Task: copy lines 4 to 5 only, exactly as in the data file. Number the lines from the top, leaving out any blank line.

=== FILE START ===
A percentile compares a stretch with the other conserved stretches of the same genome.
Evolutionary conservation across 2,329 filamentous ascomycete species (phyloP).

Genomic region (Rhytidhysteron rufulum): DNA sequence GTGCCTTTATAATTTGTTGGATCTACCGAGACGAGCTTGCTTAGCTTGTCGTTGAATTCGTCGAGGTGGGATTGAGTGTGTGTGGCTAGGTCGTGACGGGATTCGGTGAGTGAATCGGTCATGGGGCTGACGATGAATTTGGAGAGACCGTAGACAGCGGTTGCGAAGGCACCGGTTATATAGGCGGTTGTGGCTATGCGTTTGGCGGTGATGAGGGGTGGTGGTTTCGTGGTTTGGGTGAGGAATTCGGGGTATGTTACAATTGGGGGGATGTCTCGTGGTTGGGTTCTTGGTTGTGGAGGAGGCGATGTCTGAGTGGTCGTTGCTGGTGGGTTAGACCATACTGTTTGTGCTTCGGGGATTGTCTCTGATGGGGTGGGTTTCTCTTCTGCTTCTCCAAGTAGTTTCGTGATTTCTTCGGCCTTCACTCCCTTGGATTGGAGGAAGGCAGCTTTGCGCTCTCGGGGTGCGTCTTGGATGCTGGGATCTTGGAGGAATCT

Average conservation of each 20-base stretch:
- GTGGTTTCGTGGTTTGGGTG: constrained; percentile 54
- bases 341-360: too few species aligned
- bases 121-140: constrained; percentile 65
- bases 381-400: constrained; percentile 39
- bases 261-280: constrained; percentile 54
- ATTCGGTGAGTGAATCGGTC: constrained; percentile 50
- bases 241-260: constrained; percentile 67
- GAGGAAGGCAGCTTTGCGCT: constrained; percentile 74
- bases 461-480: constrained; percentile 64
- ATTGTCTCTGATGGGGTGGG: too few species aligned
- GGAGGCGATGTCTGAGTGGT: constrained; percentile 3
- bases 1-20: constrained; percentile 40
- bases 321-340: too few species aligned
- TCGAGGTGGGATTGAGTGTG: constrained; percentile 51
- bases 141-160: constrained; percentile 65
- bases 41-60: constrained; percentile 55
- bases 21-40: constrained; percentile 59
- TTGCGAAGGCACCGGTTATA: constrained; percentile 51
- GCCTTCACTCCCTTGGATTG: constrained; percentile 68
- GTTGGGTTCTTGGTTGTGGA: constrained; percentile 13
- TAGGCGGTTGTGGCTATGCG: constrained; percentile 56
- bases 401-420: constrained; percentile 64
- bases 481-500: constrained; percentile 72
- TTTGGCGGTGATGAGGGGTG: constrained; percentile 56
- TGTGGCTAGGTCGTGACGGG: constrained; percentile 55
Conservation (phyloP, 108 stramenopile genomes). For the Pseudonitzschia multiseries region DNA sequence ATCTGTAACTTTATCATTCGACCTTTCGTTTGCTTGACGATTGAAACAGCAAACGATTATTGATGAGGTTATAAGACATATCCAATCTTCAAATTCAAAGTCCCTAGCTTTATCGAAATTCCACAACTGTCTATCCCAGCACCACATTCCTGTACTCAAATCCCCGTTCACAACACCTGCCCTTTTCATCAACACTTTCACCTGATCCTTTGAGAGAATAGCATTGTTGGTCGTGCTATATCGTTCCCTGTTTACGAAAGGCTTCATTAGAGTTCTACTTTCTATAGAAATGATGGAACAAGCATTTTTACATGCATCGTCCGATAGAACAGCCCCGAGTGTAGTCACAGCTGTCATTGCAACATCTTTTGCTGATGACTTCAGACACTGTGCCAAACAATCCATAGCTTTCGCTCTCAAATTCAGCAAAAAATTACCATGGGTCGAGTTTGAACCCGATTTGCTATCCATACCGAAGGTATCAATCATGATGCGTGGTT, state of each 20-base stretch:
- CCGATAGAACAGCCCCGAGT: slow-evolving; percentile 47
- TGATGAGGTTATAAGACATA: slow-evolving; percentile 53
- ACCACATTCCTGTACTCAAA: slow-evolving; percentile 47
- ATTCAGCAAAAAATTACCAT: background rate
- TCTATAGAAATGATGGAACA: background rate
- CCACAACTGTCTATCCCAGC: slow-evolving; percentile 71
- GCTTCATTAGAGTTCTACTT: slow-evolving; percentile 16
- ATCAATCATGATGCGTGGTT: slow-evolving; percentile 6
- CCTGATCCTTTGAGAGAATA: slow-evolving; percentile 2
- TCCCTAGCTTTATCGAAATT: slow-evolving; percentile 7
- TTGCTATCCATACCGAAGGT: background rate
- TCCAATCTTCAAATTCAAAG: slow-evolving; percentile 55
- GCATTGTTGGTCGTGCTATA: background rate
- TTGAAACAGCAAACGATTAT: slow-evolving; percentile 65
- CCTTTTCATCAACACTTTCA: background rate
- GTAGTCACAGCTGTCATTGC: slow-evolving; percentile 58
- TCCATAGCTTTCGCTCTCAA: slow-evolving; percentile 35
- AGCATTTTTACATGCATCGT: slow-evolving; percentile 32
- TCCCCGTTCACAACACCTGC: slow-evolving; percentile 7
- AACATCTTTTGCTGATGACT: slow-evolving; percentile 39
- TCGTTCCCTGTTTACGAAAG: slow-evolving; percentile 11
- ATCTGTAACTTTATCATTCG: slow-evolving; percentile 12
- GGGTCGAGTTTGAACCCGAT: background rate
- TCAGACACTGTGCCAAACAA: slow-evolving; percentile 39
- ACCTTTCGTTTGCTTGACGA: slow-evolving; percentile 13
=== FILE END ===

Average conservation of each 20-base stretch:
- GTGGTTTCGTGGTTTGGGTG: constrained; percentile 54